Calling Big Bird: Public TV and Radio fight for taxpayer support
It’s hard these days to persuade Republican deficit hawks in Congress to preserve taxpayer funding for just about any discretionary program. But try saving public money for your organization when one of your key executives has just popped off against those same congressional Republicans.
That’s the nasty bind public TV and radio leaders find themselves in these days—fighting on Capitol Hill for their $430 million in annual funding just as National Public Radio’s top fundraiser, Ron Schiller, was caught in a video sting trashing…conservative Republicans. Schiller also said in the video (filmed surreptiously by faux potential donors) that NPR would be “better off in the long run” without federal support.
Schiller soon resigned, followed shortly by NPR’s chief executive, Vivian Schiller. (The two are not related.) Insiders hoped the resignations would tamp down calls for defunding, but congressional Republicans said they would not back down until all taxpayer support has been stripped away.
Many public radio employees expressed alarm at the prospective loss of funding. But a chief lobbyist for public television stations sounded a much more confident note—saying there is a quiet but significant group of Republicans who would come to the support of public broadcasting.
Jennifer Ferro, general manager of Santa Monica-based KCRW 89.9 FM, was on The Hill pushing for continued public funding Wednesday. While members of the California Democratic delegation remain supportive, she said, Republicans “don’t even want to talk about the issue and what we do. They are competing with each other to cut more and more.”
Ferro argues that the $1 million to $1.2 million KCRW receives each year is a modest investment that helps the station leverage a total budget of more than $13 million, most of it from listeners, corporate sponsors and foundations. “It’s seed money that we make go a long way,” she said.
If the station loses that government support and can’t raise the money elsewhere, it would likely have to cut its most costly operations—local news and information gathering, Ferro said. A couple of producers hired in November to create more local news stories would have to go, she said, as might some staffers who help create talk shows like “To the Point” and “Which Way, L.A.?” both popular mainstays, hosted by veteran newsman Warren Olney.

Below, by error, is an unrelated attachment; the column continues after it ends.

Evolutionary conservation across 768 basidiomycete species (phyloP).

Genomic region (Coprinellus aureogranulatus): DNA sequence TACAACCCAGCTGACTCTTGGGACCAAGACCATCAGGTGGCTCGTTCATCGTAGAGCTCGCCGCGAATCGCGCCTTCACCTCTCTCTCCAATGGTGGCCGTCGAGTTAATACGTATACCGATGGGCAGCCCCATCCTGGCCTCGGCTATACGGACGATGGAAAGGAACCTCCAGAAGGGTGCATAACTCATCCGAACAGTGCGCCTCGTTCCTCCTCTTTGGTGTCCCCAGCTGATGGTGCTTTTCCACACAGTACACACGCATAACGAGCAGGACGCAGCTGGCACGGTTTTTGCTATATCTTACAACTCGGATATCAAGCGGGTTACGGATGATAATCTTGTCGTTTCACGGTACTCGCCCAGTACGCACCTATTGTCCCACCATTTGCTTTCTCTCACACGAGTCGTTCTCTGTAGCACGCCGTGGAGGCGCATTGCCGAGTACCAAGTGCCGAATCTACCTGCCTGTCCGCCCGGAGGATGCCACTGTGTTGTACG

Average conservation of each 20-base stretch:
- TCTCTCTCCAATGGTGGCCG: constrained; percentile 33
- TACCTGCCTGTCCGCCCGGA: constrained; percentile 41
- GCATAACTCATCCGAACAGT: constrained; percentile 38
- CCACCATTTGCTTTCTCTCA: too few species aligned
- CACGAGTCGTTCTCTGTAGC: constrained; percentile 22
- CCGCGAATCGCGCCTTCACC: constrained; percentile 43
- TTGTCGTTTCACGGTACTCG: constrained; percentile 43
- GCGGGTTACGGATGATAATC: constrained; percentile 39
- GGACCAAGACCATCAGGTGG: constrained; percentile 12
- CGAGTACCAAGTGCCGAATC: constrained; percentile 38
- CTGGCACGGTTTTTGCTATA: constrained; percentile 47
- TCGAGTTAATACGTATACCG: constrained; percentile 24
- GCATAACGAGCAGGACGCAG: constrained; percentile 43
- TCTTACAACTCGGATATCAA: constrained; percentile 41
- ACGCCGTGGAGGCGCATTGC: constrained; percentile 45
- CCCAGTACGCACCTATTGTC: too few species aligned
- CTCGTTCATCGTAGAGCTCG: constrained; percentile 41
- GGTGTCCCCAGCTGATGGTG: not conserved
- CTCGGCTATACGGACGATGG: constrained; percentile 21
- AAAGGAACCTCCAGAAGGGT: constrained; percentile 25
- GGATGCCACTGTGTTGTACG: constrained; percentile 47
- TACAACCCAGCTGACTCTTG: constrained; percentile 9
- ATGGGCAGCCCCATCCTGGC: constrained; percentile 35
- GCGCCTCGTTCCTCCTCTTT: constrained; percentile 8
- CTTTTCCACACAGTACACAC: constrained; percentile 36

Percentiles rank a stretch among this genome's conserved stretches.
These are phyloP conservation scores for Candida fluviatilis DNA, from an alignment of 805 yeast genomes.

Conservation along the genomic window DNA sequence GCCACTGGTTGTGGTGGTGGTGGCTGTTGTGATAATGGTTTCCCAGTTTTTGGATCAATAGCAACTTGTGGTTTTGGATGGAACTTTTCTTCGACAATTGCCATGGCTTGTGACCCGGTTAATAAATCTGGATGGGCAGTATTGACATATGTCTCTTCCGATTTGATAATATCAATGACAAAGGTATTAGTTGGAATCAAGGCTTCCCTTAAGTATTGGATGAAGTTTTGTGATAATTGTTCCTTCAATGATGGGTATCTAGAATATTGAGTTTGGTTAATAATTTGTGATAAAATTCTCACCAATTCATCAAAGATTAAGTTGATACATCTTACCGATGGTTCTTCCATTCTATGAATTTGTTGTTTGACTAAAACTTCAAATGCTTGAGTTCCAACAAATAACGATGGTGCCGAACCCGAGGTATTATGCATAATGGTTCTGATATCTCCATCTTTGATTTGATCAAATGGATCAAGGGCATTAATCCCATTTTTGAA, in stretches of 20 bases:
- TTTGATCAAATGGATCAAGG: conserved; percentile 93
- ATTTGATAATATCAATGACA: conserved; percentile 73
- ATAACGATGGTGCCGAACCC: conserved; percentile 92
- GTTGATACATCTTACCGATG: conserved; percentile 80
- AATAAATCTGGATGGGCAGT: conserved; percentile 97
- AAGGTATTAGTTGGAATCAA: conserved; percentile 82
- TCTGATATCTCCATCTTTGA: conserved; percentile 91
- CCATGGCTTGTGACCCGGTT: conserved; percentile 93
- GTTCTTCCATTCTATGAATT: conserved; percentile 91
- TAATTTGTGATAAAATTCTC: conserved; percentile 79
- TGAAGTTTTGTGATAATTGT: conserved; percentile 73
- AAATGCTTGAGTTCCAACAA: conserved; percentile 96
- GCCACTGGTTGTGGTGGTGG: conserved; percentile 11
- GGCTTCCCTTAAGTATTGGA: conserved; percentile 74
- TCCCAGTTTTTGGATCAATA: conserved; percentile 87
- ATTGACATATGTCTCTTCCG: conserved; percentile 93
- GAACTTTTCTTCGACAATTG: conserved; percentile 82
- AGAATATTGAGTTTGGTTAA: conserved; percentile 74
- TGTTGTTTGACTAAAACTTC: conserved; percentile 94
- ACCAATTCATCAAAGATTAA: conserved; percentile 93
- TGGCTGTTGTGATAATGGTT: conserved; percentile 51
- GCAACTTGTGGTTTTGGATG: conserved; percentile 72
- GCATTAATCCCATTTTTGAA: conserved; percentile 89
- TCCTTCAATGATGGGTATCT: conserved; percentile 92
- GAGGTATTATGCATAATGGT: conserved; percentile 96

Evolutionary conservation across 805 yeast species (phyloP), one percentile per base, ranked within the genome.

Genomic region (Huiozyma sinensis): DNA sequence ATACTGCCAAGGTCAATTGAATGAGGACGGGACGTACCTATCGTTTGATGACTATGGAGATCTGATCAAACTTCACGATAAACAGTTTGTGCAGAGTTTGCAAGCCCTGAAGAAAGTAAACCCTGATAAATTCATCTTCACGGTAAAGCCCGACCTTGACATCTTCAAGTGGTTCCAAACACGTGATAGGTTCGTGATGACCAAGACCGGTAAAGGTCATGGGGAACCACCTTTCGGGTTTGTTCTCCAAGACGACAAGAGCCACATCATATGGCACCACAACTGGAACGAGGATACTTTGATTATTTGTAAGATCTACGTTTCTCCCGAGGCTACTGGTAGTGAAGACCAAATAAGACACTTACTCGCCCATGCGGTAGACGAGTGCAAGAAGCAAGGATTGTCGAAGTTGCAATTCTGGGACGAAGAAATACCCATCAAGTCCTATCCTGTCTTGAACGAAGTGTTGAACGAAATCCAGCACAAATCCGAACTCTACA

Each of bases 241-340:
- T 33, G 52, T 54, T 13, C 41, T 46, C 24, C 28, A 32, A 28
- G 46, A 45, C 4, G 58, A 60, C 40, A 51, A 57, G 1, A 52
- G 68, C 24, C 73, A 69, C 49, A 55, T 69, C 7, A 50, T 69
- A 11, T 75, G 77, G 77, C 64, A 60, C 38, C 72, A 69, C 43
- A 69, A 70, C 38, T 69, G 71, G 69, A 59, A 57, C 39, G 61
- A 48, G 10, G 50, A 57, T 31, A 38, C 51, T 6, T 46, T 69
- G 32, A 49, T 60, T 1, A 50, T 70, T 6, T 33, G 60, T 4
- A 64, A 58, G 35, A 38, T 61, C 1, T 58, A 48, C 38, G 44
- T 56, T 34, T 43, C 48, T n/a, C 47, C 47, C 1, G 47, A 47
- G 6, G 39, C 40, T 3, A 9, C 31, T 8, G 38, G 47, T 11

Ferro would like to see other public radio stations pushing harder to defend their work, which even many conservatives have conceded is more even-handed than critics contend. I wrote recently how San Gabriel Valley Rep. David Dreier shared his love of NPR and and said he considered public radio mostly fair-minded. Dreier, however, is for eventually pushing NPR off the public dole.
While Ferro expressed alarm, the man who represents public television affiliates before Congress told “The Hill” newspaper this week that he is confident. “I do think if there ever comes an up-or-down vote on public broadcasting itself, we'll wind up with a bipartisan majority in favor of continuing our funding," said Patrick Butler, chief executive of the Association of Public Television Stations.
While Butler’s organization insists supportive Republicans are out there, they sure aren't making a lot of noise about it. In most of heir recent mid-term election triumphs, conservatives promised to slash federal spending of all kinds. House Republicans unanimously approved a measure that would “zero out” broadcasting dollars, though most Democrats and President Obama have left the Corporation for Public Broadcasting (which supports both TV and radio) in their budget plans.
Perhaps it’s time for public broadcasting advocates—and I’m one of them—to consider alternatives. While the corporate bosses have taken on considerable baggage after the Schiller video (and the earlier controversial ousting of commentator Juan Williams from NPR) local public stations maintain tremendous followings.
If it comes to a final vote on funding, supporters should at least move to bifurcate the question and have lawmakers vote separately on public support of the troubled mother ship and on public support for local affiliates. I suspect it would be much harder for even budget hard-liners to vote against their local public radio and TV stations.
Members of Congress shoule recall a lesson from their own political careers: Polls constantly show the public loathes Congress in general, but the same voters keep sending their local lawmakers back to Washington, time after time.
Most voters might not love sending their tax dollars to the East Coast powers that run public broadcasting, but they’d hate to lose the local outlet that’s often their best hope of receiving quality news.
Photo: National Public Radio CEO and president Vivian Schiller resigned March 9 after a furor set off by a sting against another NPR executive, who was shown on video disparaging conservatives. Schiller had previously worked at CNN and the New York Times. Credit: NPR